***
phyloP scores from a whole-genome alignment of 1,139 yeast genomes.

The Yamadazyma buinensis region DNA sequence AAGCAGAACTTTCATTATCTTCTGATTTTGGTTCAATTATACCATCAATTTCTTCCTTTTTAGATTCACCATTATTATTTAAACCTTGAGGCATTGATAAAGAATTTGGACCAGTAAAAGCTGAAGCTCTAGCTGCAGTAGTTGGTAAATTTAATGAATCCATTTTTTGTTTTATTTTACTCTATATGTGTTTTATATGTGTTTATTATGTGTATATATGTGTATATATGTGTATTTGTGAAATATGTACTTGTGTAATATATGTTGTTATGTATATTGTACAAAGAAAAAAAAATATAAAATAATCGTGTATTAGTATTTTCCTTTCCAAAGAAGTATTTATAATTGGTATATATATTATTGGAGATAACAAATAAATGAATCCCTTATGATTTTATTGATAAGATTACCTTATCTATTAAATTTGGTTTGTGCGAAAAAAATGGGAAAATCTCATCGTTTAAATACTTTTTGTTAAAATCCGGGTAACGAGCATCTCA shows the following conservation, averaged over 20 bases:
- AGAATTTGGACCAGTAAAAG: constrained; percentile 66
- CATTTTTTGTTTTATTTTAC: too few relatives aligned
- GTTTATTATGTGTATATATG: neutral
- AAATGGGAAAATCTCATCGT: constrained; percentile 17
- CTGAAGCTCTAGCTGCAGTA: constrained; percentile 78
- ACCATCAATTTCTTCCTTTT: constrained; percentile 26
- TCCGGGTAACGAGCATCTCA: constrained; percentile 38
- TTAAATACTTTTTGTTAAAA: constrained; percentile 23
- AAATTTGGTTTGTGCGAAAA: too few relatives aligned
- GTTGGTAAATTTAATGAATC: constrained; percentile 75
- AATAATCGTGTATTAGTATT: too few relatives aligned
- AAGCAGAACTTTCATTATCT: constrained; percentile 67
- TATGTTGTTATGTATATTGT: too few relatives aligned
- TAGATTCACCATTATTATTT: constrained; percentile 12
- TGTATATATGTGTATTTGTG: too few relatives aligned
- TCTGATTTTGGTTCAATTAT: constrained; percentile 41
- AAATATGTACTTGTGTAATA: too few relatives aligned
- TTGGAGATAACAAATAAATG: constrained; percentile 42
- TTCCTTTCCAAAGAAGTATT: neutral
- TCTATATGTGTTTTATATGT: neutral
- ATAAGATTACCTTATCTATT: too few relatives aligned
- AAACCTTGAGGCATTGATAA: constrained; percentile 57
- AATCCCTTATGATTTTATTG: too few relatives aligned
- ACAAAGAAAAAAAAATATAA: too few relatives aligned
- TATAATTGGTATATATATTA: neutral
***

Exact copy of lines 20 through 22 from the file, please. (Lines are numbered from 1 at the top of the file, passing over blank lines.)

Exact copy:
- TTGGAGATAACAAATAAATG: constrained; percentile 42
- TTCCTTTCCAAAGAAGTATT: neutral
- TCTATATGTGTTTTATATGT: neutral